Designing for Dinner Guests
Posted: December 8, 2019
Designing for Dinner Guests: Tis the season to travel to visit family and friends, and this year, it’s happening at record
numbers. More than 54 million people will travel for Thanksgiving this year, the highest number since 2004 according to
That means your home is likely the destination for travelers to enjoy that all-too-famous holiday meal, as guests are
interested in mostly one thing…eating. Whether it’s Thanksgiving dinner or Christmas dinner or something in between,
visiting will be centered around the kitchen and dining room. Creating spaces that allow gathering requires smart space
planning, traffic flow and clever dual-purpose seating. This is the time we have to think about designing for dinner
First, where can we place everyone to eat? Auxiliary seating should be considered when you select your furnishings at any
time of the year, so you have what you need when you need it. It’s best to consider it in your initial design plan, so it’s
cohesive and well-designed.
I have many examples of what I’ve used in clients’ homes. In large great-room spaces, ideal for informal gathering,
incorporate a long, linear drop-leaf table. During the year, it’s a sofa table. Yet the leaves easily pop up and provide
another dining table. Also, large coffee tables can double for seating. I have had as many as four couples fit on four ottomans
at an over-sized waterfall table. But visiting isn’t just done during the meal but also during the preparation of the meal.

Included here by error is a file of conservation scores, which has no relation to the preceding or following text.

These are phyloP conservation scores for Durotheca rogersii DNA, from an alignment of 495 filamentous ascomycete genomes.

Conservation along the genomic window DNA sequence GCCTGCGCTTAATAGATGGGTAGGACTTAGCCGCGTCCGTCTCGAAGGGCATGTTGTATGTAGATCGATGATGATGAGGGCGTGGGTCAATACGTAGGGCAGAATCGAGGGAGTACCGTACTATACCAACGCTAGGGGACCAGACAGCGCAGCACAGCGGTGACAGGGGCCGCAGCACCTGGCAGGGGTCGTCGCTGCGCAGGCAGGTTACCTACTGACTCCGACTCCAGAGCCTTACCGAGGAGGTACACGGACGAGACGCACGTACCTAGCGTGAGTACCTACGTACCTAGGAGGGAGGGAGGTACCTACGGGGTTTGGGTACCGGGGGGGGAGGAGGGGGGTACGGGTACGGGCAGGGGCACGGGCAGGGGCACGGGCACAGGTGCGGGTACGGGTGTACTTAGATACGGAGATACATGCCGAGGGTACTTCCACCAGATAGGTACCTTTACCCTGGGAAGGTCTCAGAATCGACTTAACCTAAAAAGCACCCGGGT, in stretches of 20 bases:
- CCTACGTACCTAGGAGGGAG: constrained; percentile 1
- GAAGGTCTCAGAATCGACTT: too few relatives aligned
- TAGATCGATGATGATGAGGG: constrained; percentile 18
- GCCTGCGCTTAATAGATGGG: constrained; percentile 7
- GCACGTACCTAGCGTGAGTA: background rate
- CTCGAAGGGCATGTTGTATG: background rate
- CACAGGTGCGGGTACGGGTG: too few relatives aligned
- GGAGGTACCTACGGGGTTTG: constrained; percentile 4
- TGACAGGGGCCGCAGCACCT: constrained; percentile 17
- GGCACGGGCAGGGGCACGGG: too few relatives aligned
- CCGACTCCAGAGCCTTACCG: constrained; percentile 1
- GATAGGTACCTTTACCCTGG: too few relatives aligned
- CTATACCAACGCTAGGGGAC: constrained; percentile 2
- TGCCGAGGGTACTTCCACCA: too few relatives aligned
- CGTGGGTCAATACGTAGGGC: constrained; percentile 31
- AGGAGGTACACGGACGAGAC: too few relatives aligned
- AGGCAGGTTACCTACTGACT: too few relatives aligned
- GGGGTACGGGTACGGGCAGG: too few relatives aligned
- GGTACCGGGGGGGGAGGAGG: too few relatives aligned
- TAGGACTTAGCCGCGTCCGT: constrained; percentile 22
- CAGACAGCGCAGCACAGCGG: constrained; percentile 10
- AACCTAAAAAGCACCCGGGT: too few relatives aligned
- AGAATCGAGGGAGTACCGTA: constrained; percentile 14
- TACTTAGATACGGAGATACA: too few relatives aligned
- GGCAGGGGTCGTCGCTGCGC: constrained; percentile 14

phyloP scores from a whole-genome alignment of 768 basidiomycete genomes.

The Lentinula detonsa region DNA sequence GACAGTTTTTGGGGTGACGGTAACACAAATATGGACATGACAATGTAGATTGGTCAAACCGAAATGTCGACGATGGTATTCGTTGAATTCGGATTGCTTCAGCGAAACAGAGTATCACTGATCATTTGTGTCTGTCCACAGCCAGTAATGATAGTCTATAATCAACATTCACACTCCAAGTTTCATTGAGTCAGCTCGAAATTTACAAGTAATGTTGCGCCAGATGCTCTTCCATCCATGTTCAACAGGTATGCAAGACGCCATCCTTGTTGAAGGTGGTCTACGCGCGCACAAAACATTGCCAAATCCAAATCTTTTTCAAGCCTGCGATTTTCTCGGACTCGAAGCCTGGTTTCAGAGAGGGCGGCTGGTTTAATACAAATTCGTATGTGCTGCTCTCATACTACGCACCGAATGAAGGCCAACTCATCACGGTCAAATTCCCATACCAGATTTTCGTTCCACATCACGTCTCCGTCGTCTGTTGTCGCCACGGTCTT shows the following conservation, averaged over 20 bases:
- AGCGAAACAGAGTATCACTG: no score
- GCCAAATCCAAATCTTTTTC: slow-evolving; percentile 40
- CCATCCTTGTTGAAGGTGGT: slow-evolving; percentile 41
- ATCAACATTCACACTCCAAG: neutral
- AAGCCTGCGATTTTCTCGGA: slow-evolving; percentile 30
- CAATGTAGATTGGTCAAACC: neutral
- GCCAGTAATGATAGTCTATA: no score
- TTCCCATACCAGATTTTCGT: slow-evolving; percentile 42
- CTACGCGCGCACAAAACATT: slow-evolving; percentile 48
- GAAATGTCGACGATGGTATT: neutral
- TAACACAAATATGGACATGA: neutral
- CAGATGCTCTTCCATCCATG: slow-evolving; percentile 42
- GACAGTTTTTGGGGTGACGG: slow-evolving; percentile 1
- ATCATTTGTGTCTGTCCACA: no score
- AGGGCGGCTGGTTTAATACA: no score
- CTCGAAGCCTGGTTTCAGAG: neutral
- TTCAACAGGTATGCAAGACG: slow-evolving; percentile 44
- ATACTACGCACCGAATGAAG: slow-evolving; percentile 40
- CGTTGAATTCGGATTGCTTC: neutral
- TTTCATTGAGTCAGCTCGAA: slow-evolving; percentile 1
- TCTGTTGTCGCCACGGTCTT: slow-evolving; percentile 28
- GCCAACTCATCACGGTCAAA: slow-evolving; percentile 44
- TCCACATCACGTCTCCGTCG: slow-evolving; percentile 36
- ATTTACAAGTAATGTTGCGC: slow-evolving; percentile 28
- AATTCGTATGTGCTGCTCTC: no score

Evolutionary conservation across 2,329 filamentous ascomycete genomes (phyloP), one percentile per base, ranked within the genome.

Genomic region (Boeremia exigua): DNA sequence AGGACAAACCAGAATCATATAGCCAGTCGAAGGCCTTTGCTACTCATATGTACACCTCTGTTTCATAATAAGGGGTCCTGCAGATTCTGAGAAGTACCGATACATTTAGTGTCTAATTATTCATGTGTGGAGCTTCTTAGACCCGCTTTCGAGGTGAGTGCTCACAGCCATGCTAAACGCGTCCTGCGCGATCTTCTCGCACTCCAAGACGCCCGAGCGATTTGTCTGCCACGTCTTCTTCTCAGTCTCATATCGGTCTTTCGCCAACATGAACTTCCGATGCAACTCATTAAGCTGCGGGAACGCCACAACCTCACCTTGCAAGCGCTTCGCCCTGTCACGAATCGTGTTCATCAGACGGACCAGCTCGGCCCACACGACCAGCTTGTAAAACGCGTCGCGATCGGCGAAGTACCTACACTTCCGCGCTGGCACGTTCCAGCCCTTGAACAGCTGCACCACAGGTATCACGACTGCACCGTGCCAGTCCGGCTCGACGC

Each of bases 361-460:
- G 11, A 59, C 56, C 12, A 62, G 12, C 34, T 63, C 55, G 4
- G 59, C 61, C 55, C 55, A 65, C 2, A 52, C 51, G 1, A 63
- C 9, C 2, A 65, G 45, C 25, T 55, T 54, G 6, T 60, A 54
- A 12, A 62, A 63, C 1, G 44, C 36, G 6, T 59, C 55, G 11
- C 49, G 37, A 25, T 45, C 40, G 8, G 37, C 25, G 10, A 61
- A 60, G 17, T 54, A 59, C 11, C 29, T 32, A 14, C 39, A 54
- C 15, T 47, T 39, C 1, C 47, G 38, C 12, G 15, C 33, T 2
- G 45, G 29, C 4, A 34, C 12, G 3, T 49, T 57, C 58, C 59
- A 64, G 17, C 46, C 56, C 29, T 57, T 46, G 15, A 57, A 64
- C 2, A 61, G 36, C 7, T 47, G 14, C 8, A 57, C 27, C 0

Many great family moments are celebrated in the kitchen as the meal is being prepared by the resident chef or chefs. This
may include thought for safety-conscious induction cooktops, pull out steps or lower height countertops to accommodate the
littler ones in the family. on By creating large-scale islands with both gathering and work stations, not only does the chef
have space to work, but the family and friends can easily find a spot to hang out during the process. Some kitchens I’ve
designed use the under-counter space for a pop-out television when needed—great for the Thanksgiving football game!
And don’t forget outdoor spaces. If your geographical location allows for a few space heaters, you can utilize outdoor tables
for appetizers or snacks before the big meal. Or you can use outdoor seating for an apres-dinner dessert table. It’s nice to get
outside and away from the kitchen that is probably making some guests feel they should do dishes.
Lastly, if you are in home design mode and have the luxury of building what you want, a “dirty pantry” just off the kitchen is a
great space to have to stash dishes, messy pans or open up the catering trays.
By thinking of your space before the holidays, you are all ready to go when those out-of-town guests arrive.